[German version] I. Egypt and the Ancient Orient As a statically significant building element, whether in wood or modelled from stone or brick, the column played different roles in Egypt and the Ancient Orient. In Egypt columns were a component of almost every form of architecture, from roof-bearing wooden posts in family residences to extravagantly shaped stone columns in temples and palaces. Having bases and capitals, the latter, too, betrayed the evolution from wooden columns. Columns frequently took on the shape of plants; they were probably always painted. Columns were used sp…

Marathus

(164 words)

Author(s): Nissen, Hans Jörg (Berlin)
[German version] This item can be found on the following maps: Diadochi and Epigoni | Phoenicians, Poeni Modern Amrīt, important town in northern Phoenicia south of Aradus [1], which controlled it in 333/2 BC (Arr. Anab. 2,13,8; 14,1; 15,6; Curt. 4,1,6) and in 218 (Pol. 5,68,7). Around the middle of the 2nd cent. M. was independent and was able to defend itself against the Aradians (Diod. Sic. 33,5f.). According to Str. 16,2,12, M. was destroyed and its land divided among settlers from Aradus, but the city must…

Military technology and engineering

(1,756 words)

Author(s): Nissen, Hans Jörg (Berlin) | Gniers, Andrea Maria (Los Angeles) | Schneider, Helmuth (Kassel)
[German version] I. Ancient Orient For Mesopotamia, as for the Near East in general, we are poorly informed by both written and archaeological sources about military organization, techniques, and engineering. The isolated case of the ‘Vulture Stele’ (about 2500 BC, from Tello, southern Babylonia; [1. pl. 91]) points to differences between heavily and lightly armed soldiers. The war chariots depicted there and on the ‘Ur Standard’ (somewhat older, from Ur; [1. pl. VIII]) were probably static symbols, …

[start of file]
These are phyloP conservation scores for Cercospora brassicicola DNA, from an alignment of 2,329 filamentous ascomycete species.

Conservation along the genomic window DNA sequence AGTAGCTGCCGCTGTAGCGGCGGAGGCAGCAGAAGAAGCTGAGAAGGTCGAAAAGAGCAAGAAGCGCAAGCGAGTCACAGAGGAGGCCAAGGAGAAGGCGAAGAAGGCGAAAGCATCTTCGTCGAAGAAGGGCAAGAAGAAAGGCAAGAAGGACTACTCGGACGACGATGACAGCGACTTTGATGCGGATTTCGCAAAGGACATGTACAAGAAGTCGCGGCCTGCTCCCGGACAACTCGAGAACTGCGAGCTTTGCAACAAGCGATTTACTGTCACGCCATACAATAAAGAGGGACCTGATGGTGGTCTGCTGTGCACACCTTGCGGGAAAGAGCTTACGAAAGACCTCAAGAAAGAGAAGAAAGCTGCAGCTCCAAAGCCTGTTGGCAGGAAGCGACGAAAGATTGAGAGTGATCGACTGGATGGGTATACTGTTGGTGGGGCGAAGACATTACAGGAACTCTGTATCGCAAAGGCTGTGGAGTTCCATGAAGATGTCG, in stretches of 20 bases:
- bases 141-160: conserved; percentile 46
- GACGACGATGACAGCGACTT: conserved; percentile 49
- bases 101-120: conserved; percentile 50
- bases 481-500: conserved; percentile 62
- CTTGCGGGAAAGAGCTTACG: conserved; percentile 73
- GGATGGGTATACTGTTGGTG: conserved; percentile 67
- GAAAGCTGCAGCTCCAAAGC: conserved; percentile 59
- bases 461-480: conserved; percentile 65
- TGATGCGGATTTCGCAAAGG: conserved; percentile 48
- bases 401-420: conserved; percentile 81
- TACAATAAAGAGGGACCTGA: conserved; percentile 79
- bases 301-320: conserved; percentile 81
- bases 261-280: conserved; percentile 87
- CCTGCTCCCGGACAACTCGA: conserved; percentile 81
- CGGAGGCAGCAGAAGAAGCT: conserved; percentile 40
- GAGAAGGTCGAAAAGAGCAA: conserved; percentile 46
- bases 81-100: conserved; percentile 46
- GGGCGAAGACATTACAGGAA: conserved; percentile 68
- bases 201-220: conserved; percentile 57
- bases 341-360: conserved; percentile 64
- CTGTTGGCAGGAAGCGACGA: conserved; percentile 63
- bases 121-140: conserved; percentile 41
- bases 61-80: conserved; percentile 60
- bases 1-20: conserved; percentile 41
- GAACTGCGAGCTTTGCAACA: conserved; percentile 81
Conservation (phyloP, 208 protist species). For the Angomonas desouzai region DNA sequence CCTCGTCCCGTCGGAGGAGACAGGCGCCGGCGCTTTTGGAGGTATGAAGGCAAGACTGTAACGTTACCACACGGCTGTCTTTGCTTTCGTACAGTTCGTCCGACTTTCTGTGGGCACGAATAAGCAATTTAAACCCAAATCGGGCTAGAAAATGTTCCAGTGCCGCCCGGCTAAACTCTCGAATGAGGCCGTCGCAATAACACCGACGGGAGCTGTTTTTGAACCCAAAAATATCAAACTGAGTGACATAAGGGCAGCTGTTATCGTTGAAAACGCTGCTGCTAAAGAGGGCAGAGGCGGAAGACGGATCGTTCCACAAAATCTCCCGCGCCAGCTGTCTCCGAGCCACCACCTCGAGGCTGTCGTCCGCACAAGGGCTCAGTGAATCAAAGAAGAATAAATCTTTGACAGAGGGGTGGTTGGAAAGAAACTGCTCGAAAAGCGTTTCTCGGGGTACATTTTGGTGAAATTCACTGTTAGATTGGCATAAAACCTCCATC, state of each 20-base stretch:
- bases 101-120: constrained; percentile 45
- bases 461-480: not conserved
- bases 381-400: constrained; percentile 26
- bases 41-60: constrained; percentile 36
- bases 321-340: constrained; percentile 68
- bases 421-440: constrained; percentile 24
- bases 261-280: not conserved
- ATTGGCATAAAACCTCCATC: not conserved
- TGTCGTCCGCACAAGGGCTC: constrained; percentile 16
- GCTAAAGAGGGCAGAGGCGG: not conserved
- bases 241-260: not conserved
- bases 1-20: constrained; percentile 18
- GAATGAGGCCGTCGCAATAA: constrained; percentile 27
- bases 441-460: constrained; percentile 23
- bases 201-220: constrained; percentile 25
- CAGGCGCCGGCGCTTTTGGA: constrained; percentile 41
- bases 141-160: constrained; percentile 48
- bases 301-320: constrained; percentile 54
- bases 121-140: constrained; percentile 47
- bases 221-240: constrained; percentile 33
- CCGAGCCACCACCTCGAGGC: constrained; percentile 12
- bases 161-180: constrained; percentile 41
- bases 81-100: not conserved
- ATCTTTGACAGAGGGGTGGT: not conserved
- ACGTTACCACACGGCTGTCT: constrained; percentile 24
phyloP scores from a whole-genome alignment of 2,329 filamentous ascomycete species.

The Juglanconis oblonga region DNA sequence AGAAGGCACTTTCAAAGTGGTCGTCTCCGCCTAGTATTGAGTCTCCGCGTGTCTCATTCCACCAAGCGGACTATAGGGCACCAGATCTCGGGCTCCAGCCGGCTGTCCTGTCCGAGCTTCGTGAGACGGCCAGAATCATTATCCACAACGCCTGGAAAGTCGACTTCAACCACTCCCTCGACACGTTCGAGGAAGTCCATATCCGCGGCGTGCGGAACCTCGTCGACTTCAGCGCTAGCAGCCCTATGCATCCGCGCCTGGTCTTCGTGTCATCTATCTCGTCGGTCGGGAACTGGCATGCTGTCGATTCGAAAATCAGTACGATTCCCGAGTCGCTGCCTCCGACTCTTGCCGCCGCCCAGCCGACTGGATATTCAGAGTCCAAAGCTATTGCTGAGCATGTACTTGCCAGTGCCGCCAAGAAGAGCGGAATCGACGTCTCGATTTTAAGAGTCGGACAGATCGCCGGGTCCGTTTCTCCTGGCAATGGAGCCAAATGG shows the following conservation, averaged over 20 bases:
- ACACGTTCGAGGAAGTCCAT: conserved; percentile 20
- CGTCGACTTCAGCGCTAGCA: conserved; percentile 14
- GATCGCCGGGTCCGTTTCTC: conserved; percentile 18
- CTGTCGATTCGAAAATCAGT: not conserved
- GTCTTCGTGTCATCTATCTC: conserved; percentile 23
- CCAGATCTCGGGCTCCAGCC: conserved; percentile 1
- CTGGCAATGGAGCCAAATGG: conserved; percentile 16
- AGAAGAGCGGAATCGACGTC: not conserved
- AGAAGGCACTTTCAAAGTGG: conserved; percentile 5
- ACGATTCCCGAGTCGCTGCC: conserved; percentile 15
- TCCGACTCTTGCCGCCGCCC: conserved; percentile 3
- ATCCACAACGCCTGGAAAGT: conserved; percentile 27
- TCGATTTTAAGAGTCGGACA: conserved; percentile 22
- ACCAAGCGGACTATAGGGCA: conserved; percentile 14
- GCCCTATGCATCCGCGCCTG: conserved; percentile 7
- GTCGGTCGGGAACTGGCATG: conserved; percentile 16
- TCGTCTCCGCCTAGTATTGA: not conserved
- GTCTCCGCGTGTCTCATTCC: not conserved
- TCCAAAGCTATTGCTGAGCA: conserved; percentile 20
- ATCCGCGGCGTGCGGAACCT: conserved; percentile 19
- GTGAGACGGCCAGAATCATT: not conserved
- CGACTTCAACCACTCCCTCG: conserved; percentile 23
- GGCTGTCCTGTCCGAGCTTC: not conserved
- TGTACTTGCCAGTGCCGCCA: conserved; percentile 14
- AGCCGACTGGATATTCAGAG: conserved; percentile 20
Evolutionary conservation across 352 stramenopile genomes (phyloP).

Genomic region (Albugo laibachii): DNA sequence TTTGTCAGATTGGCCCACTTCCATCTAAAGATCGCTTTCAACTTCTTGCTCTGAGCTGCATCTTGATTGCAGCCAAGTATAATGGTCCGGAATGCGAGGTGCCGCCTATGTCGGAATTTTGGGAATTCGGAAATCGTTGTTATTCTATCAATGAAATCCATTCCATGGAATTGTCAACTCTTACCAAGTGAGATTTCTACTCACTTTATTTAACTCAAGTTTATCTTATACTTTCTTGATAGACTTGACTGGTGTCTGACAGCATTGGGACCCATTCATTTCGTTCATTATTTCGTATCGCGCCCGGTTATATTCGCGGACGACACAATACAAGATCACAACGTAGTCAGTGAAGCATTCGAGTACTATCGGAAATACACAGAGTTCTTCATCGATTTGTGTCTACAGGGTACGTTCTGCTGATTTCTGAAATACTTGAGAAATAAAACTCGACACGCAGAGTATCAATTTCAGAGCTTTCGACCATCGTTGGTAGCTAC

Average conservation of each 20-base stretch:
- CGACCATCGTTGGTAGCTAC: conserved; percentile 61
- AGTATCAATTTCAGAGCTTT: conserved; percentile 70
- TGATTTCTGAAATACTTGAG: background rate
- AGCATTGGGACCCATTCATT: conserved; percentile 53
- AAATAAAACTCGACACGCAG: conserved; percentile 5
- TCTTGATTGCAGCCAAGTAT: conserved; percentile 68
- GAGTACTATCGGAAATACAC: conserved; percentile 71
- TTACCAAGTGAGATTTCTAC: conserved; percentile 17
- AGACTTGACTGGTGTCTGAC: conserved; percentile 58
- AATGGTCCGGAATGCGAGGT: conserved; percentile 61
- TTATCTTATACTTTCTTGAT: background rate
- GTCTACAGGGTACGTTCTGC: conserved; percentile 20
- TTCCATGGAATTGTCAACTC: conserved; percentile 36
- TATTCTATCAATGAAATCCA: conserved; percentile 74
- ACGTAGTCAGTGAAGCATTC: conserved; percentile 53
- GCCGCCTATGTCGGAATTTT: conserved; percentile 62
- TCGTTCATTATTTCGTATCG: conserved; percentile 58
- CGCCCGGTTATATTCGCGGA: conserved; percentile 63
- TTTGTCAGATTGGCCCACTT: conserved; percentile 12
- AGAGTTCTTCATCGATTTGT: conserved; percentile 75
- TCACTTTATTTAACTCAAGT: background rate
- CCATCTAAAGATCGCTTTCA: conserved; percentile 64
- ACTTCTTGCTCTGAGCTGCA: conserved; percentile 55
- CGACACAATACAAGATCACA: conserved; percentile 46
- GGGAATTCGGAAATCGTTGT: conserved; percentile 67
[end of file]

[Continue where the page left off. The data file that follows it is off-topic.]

Susiana

(76 words)

Author(s): Nissen, Hans Jörg (Berlin)
[German version] (ἡ Σουσιανή/ hē Sousianḗ), cf. OGIS 54,17; Pol. 5,46,7); today the plain forming part of Ḫūzestān in Iran. From the 3rd millennium onwards the main region of the kingdom of Elam, satrapy of the Achaemenid kingdom, in the Seleucid-Sassanid period referred to as Elymais. Its most significant town (from 4000 BC onwards) was Susa. Nissen, Hans Jörg (Berlin) Bibliography E. Carter, M. W. Stolper, Elam: Surveys of Political History and Archaeology, 1984  J. Wiesehöfer, Das antike Persien, 1993.